Spectators wave Chinese flags as military vehicles carrying DF-41 ballistic missiles roll past during a parade on October 1, 2019. China is expanding its nuclear force much faster than US officials predicted. Photo: AP
Spectators wave Chinese flags as military vehicles carrying DF-41 ballistic missiles roll past during a parade on October 1, 2019. China is expanding its nuclear force much faster than US officials predicted. Photo: AP
Kevin Rudd
Opinion

Opinion

Kevin Rudd

How to keep US-China rivalry from starting a nuclear arms race

  • With tensions threatening to undermine strategic nuclear stability, talks are urgently needed to prevent the situation from spinning out of control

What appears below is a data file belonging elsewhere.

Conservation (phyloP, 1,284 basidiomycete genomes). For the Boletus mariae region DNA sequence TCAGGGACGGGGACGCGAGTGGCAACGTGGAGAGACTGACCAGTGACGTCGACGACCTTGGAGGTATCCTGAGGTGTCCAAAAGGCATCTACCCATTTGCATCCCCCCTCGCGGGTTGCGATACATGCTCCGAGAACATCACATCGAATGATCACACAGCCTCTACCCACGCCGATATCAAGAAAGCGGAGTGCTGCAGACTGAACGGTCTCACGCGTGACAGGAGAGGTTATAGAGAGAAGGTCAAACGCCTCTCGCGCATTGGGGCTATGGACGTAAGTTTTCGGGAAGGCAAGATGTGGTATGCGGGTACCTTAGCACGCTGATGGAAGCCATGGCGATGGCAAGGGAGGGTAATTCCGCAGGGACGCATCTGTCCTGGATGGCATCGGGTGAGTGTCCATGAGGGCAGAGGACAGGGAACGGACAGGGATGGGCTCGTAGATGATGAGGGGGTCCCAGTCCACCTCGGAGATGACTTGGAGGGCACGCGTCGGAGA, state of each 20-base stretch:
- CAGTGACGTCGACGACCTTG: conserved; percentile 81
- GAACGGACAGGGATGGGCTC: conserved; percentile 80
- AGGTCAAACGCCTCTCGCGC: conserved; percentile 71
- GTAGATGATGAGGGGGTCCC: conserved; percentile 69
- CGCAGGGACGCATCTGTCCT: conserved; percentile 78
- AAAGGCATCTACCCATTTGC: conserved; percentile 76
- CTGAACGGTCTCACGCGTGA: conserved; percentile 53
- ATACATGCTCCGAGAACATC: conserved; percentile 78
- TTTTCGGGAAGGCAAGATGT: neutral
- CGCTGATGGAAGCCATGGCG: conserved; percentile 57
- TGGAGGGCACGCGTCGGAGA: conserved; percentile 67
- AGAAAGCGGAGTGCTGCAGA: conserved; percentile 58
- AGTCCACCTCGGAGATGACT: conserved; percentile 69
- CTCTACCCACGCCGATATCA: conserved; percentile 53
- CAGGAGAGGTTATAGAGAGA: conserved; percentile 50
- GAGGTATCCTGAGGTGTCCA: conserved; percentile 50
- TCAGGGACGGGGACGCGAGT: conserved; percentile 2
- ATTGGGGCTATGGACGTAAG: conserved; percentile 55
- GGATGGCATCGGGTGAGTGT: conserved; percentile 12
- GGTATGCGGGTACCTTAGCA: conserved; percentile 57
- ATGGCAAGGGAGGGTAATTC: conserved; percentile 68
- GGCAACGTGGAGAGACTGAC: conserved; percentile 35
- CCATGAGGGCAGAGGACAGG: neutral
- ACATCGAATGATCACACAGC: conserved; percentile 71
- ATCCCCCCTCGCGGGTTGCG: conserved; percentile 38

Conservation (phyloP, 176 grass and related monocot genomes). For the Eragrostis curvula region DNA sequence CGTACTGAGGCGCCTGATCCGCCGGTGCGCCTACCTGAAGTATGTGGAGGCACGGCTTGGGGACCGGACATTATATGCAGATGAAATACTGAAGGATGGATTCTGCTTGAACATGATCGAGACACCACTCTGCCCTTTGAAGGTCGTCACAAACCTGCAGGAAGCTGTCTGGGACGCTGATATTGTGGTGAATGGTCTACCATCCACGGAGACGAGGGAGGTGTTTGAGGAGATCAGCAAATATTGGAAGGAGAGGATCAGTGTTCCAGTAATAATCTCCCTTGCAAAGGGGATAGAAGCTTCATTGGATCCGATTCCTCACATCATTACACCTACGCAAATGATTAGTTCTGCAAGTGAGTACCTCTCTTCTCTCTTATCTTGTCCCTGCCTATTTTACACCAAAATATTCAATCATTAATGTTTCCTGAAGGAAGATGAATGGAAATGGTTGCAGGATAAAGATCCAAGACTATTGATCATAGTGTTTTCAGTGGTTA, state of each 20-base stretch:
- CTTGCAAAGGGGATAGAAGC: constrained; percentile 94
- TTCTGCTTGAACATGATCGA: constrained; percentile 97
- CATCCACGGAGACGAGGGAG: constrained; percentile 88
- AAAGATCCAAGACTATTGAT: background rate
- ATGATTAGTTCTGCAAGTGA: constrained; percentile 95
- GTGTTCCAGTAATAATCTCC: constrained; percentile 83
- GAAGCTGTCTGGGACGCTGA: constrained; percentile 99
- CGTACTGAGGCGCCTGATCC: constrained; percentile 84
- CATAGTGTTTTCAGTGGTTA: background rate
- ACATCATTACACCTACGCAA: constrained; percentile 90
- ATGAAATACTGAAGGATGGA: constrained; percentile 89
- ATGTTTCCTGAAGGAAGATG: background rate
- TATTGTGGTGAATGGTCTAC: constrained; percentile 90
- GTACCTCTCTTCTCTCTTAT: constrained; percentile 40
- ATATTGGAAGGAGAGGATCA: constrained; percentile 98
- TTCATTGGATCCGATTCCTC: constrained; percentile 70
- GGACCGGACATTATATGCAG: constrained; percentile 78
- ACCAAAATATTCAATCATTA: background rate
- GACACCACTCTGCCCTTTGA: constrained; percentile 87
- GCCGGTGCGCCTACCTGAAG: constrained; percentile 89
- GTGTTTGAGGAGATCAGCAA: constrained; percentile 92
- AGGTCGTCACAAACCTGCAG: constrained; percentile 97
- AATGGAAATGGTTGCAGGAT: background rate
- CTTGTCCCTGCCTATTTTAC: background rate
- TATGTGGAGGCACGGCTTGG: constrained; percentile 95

• Even if the relationship is destined to be marked by mutual suspicion, establishing strategic transparency is still possible

Spectators wave Chinese flags as military vehicles carrying DF-41 ballistic missiles roll past during a parade on October 1, 2019. China is expanding its nuclear force much faster than US officials predicted. Photo: AP
Spectators wave Chinese flags as military vehicles carrying DF-41 ballistic missiles roll past during a parade on October 1, 2019. China is expanding its nuclear force much faster than US officials predicted. Photo: AP
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